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When Hawaii received an alert last month of an incoming missile, many people wondered what to do if they got a warning like that. The alert in Hawaii was a false alarm, but in the case of a real alert with a nuclear weapon on the way, what then? And, have state and local emergency managers thought through the best ways to prepare? Some experts say the answer is a resounding no. Here's NPR's Eric Westervelt.
ERIC WESTERVELT, BYLINE: Retired colonel and former senior State Department official Stephen Ganyard says right now if there's a nuclear strike, you're pretty much on your own. There's almost no modern civil defense infrastructure left.
STEPHEN GANYARD: We put too much emphasis on notification and not on informing, response and recoveries. So the goal of civil defense really is not to tell people they're going to die. It's to tell them what they need to do to not die.
WESTERVELT: Ganyard, an ABC News contributor who worked on civil defense issues in the Marine Corps, says we can do better than do-it-yourself. He's not calling for a return to duck-and-cover drills, but he says a kind of checklist-preparedness complacency has crept into federal and state emergency planners when it comes to nuclear threats.
GANYARD: Many state and local governments just want to put the check in the box so that they make sure that they get their federal funding and say here's our plan. But they've never had the chance to really walk through that plan, to work it.
WESTERVELT: He argues that emergency officials need to do much more than the occasional tabletop exercise and work on creating robust civil defense plans for the 21st century.
GANYARD: With a little bit of innovation and imagination, we could have a civil defense that is far better than anything we ever had with the Cold War and could save a lot of lives.
WESTERVELT: Dr. Jane Orient agrees. She says states should be carefully reviewing plans in ways that expose the weaknesses in civil defense, evacuation routes, radiological implications and how to protect water, fuel, power and communications systems. But she says they're not.
JANE ORIENT: There is no robust nationwide fallout monitoring system. They have no plan to survey buildings for it and stock potential shelters.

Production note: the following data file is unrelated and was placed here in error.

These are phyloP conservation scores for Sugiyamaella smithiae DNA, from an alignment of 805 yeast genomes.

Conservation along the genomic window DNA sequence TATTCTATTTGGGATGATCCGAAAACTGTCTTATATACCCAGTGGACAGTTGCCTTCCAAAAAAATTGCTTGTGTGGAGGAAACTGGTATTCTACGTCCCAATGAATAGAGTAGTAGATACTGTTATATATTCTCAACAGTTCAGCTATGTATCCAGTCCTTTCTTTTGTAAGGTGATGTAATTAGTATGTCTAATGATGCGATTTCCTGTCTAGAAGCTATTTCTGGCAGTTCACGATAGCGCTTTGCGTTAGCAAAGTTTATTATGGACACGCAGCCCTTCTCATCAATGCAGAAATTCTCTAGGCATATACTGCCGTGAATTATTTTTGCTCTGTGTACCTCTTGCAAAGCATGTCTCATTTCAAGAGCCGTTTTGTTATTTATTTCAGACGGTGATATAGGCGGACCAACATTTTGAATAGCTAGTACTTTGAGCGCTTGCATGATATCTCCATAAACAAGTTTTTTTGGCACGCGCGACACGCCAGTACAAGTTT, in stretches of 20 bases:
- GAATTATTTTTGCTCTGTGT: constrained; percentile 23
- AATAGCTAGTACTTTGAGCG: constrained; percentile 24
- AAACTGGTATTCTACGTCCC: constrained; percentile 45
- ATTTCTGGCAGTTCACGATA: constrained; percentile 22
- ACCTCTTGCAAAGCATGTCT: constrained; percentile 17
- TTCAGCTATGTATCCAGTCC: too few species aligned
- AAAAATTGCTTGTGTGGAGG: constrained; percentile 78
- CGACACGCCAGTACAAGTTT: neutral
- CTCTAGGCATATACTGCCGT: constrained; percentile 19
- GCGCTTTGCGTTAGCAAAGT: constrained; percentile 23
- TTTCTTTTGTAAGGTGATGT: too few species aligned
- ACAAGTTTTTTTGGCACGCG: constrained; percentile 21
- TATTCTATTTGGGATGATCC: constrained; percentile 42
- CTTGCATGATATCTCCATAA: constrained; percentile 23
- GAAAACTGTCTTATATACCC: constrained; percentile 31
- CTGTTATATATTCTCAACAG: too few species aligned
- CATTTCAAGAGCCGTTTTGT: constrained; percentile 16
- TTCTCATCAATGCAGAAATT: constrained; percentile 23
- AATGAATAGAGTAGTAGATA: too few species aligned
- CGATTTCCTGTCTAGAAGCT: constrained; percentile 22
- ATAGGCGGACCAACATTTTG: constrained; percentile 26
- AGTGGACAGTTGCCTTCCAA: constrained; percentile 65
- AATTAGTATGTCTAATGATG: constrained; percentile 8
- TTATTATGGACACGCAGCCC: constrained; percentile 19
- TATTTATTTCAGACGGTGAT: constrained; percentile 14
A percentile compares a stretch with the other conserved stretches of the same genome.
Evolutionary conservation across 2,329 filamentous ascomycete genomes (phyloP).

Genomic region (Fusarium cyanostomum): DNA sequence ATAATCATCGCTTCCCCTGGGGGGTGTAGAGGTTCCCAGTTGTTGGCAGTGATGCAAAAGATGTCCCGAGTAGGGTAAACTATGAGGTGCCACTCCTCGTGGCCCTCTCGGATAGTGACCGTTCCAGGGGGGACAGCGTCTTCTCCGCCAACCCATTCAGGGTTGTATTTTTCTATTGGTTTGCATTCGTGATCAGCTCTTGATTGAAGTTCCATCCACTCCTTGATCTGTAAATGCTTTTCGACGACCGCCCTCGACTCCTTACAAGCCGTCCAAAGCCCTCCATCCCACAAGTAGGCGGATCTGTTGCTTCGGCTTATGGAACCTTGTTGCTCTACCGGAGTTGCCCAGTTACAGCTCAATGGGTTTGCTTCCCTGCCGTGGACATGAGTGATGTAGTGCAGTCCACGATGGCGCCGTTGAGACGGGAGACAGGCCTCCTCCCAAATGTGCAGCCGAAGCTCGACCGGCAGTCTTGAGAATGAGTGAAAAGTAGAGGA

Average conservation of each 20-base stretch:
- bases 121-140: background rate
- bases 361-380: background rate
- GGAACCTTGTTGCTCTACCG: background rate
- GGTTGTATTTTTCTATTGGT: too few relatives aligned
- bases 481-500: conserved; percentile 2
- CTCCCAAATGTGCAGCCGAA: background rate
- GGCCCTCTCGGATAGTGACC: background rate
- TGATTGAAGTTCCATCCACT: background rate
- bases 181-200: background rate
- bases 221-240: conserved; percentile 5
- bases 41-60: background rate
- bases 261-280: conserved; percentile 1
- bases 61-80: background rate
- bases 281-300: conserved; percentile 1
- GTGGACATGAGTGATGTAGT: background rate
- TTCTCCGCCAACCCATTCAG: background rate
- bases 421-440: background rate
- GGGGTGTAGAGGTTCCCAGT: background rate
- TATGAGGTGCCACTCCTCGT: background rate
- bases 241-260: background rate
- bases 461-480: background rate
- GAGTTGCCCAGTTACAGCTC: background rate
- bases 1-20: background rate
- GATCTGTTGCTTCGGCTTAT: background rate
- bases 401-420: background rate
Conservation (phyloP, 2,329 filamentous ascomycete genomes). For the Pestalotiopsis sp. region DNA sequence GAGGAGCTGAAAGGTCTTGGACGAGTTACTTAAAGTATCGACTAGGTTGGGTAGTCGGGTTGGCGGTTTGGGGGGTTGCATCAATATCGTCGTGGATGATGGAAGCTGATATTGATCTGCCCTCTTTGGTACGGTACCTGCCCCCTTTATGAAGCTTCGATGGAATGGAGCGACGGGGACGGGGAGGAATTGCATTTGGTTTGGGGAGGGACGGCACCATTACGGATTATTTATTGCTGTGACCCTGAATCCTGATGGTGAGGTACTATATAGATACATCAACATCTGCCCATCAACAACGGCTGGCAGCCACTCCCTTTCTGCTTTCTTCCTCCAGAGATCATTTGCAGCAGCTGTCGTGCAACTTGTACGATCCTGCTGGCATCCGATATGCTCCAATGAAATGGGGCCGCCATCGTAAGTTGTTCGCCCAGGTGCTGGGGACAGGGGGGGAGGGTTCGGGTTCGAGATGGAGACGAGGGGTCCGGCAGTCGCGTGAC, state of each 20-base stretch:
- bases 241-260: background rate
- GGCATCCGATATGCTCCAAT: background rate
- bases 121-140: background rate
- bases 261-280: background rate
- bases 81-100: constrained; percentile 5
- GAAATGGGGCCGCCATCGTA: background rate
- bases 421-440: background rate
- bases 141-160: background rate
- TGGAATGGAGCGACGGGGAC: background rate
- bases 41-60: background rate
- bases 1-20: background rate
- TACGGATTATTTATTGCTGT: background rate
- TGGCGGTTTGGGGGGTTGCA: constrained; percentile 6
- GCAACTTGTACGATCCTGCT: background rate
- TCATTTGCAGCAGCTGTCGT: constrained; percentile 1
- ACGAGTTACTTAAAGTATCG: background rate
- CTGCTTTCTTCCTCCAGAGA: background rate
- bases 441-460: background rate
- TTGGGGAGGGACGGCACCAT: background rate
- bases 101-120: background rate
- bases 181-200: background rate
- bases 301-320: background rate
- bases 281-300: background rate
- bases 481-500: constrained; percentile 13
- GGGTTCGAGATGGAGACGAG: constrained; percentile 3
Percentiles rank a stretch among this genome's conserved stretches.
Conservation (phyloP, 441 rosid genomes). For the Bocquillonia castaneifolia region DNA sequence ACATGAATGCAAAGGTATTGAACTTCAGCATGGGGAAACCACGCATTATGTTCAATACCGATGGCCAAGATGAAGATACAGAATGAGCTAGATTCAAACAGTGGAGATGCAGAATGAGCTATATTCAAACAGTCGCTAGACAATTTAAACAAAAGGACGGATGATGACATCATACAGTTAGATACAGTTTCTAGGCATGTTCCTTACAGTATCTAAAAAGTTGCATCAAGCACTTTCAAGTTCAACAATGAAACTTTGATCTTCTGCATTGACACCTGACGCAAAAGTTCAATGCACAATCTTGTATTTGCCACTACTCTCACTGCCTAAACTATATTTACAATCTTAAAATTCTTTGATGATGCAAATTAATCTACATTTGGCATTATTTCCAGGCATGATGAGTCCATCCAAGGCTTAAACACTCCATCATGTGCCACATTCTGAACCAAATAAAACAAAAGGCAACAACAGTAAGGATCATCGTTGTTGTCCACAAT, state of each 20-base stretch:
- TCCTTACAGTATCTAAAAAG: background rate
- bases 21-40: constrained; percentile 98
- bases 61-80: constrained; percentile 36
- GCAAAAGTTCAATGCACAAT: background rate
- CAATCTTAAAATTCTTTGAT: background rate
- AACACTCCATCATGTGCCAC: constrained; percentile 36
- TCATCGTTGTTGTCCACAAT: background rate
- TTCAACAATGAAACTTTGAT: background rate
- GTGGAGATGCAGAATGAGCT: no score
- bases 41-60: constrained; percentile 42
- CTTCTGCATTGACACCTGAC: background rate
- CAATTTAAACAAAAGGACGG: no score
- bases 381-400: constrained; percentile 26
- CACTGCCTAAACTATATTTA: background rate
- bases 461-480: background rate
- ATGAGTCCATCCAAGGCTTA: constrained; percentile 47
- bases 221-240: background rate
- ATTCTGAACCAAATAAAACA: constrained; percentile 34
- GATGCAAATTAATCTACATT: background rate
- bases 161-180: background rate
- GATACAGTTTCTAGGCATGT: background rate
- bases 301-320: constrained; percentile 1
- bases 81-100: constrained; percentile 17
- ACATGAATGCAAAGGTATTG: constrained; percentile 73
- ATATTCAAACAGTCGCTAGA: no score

WESTERVELT: Some might think, if the nukes are flying, aren't we all goners? But Orient, who founded the conservative advocacy group Doctors for Disaster Preparedness, argues that's just not the case, that a limited attack such as one from North Korea is survivable outside of ground zero if people know what to do. She says states need to start with simple things such as telling people outside of the blast zone, get inside and stay inside. In Hawaii, during the recent false alert about an incoming missile, some people hit the road. Mistake, she says. Staying inside a few days after a blast could be the difference between life and death.
ORIENT: Driving around the car is really bad. Being out in the open is not good. Millions of lives could be saved if people just didn't panic, if they knew the first things about what to do.
WESTERVELT: That's the question, it seems, state planners are still figuring out, and some emergency officials say the call to return to almost Cold War-era levels of preparedness and planning is misplaced and alarmist. It's still the big one, not North Korean nukes, that keep Mark Ghilarducci awake at night. He directs California's Office of Emergency Services.
MARK GHILARDUCCI: We are overdue for a big earthquake. It will happen. I am far more concerned, and it's a much higher level of priority than an ICBM. Doesn't mean that ICBM's not on my list, but, on a hierarchy of things, it's definitely earthquakes.
WESTERVELT: In the last few months, Ghilarducci has seen his teams respond to devastating historic wildfires and mudslides in the nation's most populous state so the fact that a nuclear strike is on his planning list at all is telling. The whole debate, he says, is a good opportunity to remind everyone they need to actually be prepared, with a family plan, with supplies for any emergency.
Eric Westervelt, NPR News, San Francisco. Transcript provided by NPR, Copyright NPR.